On May 8, Iowa Congressman Rod Blum held a town hall meeting in which he questioned why a 62-year-old man should have to contribute to pregnancy insurance. Retired special-education teacher Barbara Rank had an answer for him. The Iowa woman's explanation for why men should pay for maternity care has gone viral online, with thousands of people cheering for her succinct description of how basic civil society works.
In the May 8 town hall meeting, Blum, a Republican, discussed why he voted for the American Health Care Act (AHCA), which repeals Obamacare. He said that the AHCA does away with “some of these crazy regulations that Obamacare puts in … such as a 62-year-old male having to have pregnancy insurance.” Blum’s attitude is nothing new; back in March, Illinois Rep. John Shimkus expressed bafflement at the idea that men should be required to pay for insurance that covers prenatal care.
To be clear, Obamacare does not require that men pay for pregnancy insurance policies. It requires that all insurance policies cover certain essential health benefits, including maternity care, as well as emergency services, prescription drugs, mental health care, and a number of other basic services. Under the new health care bill, states will be able to seek waivers that would allow insurance plans not to cover these essential health benefits.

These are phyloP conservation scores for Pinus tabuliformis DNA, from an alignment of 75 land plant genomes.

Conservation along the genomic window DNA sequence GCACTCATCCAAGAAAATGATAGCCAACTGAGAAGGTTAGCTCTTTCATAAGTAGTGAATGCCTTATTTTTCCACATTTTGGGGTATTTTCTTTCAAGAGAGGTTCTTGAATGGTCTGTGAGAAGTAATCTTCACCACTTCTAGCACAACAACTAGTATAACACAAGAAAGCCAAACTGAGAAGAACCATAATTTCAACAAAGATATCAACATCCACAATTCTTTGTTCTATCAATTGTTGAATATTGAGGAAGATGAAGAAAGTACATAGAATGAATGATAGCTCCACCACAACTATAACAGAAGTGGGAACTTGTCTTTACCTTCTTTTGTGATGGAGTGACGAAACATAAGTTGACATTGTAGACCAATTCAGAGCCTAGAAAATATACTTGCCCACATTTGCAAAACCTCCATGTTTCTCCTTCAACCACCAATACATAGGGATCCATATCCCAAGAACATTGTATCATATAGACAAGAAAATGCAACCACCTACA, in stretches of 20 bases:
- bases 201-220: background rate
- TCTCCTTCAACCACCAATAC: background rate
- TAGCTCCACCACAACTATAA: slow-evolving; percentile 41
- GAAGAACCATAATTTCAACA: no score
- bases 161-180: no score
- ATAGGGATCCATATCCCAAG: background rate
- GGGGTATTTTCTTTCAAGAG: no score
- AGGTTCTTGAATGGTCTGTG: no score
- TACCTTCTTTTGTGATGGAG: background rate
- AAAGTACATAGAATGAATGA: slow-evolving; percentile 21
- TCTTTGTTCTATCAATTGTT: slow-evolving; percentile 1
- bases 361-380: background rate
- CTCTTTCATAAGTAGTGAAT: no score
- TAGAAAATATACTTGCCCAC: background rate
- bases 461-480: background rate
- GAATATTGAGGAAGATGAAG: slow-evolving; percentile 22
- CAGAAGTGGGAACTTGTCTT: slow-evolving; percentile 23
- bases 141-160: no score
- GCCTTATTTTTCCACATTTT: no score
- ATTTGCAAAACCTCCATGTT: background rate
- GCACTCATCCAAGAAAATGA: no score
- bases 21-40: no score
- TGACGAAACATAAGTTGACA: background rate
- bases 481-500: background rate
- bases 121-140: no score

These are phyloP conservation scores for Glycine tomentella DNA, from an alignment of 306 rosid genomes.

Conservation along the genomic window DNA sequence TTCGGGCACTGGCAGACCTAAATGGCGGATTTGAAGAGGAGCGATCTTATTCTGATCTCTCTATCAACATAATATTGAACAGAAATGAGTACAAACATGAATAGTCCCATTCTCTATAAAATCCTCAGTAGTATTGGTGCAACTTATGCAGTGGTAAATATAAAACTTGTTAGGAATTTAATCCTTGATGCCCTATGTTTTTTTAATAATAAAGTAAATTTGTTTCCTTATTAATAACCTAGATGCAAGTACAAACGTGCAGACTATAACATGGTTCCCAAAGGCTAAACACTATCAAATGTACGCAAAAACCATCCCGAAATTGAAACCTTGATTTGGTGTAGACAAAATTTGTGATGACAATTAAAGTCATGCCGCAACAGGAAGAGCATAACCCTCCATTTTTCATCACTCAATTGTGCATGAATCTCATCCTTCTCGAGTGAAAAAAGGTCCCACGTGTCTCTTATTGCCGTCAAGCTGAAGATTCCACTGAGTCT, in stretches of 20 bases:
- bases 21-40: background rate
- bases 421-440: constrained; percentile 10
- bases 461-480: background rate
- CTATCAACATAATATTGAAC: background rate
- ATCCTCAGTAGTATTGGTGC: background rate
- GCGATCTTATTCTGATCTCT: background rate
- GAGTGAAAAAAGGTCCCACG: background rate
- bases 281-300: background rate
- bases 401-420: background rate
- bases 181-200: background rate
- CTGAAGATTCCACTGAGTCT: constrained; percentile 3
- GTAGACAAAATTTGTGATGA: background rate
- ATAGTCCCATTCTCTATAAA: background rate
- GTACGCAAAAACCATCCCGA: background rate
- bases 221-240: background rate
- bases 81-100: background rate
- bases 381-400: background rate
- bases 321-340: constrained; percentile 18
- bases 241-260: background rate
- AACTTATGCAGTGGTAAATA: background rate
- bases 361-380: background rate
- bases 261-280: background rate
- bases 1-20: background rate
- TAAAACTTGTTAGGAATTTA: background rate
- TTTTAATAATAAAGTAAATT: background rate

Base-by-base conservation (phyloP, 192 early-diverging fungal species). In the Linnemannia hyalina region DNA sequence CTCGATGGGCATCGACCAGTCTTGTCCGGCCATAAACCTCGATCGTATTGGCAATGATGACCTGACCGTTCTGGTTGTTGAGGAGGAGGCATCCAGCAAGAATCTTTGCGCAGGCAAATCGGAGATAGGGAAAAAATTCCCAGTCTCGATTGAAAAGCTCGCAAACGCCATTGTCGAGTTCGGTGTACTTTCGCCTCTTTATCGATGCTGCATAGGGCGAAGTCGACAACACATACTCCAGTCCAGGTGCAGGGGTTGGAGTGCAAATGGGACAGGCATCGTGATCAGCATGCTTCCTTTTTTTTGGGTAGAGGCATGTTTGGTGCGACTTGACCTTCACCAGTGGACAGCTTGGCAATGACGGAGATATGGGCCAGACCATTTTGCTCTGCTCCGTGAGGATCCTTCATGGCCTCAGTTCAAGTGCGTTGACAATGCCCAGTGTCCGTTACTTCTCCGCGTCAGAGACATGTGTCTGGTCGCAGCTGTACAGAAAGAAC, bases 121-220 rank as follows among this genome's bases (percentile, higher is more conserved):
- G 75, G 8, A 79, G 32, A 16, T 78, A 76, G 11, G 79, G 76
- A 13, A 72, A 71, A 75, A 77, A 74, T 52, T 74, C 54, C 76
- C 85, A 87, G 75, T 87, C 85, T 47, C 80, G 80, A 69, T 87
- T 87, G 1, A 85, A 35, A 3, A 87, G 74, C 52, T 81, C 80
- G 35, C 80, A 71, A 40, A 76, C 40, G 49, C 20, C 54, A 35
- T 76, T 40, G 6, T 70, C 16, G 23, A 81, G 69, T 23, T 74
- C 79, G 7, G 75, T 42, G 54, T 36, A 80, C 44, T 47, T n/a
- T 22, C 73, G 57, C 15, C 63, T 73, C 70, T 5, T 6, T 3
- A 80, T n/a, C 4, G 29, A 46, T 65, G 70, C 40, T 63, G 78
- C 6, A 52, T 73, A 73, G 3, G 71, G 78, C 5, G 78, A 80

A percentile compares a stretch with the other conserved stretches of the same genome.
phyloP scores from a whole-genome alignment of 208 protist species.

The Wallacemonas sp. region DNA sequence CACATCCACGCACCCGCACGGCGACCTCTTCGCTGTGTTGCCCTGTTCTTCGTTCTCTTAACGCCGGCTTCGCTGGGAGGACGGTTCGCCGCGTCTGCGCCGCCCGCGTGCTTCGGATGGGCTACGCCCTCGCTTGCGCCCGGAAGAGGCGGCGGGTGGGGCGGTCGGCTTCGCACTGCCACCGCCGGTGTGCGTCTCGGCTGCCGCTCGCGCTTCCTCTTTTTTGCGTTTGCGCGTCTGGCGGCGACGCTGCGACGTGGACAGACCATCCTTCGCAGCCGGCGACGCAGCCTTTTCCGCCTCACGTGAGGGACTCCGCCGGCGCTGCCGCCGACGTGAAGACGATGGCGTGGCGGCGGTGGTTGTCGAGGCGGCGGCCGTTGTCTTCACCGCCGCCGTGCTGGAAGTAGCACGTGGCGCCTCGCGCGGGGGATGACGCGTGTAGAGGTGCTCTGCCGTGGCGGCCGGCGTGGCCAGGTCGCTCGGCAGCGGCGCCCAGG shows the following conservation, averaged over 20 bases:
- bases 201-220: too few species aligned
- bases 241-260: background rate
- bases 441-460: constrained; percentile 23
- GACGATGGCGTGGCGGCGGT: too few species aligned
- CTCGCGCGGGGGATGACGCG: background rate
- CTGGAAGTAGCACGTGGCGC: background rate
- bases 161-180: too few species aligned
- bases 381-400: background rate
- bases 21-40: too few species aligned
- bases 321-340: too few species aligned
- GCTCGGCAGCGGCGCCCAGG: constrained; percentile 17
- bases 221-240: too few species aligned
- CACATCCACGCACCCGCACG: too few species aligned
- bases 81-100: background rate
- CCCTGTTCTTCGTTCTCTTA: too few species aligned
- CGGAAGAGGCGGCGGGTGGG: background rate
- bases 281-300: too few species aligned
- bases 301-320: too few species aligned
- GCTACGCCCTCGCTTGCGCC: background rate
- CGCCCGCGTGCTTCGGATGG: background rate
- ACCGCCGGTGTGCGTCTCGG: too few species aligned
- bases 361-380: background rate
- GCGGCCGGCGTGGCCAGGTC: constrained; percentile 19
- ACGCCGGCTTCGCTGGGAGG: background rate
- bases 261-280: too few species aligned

Barbara Rank attended Blum’s town hall, and told the Telegraph Herald that she was “appalled” by what she heard. “It’s not the first time that I’ve heard that argument, but the fact that he would just say it in front of 1,000 people got me boiling,” she said. So she wrote a letter to the editor:
Congressman Rod Blum in a Dubuque town hall (Monday) night asked, “Why should a 62-year-old man have to pay for maternity care?”
I ask, why should I pay for a bridge I don’t cross, a sidewalk I don’t walk on, a library book I don’t read?
Why should I pay for a flower I won’t smell, a park I don’t visit, or art I can’t appreciate? Why should I pay the salaries of politicians I didn’t vote for, a tax cut that doesn’t affect me, or a loophole I can’t take advantage of?
It’s called democracy, a civil society, the greater good. That’s what we pay for.
John Ferland, a spokesperson for Blum, responded to the controversy stirred by Blum’s remarks. “He was referring to the idea of patients being able to choose health insurance policies that fit their needs, rather than one-size-fits-all policies filled with government mandates,” he told the Telegraph Herald. “Obviously, he understands that taxes pay for things that not everybody uses.”
Folks on social media are loving Rank’s response.
Rank was surprised by how popular her letter to the editor has become. “What the heck, I just wrote this silly little letter and look what in the world has happened,” she told the Telegraph Herald. Her story is a good reminder that speaking up for what you believe in can have a much greater impact than you might expect.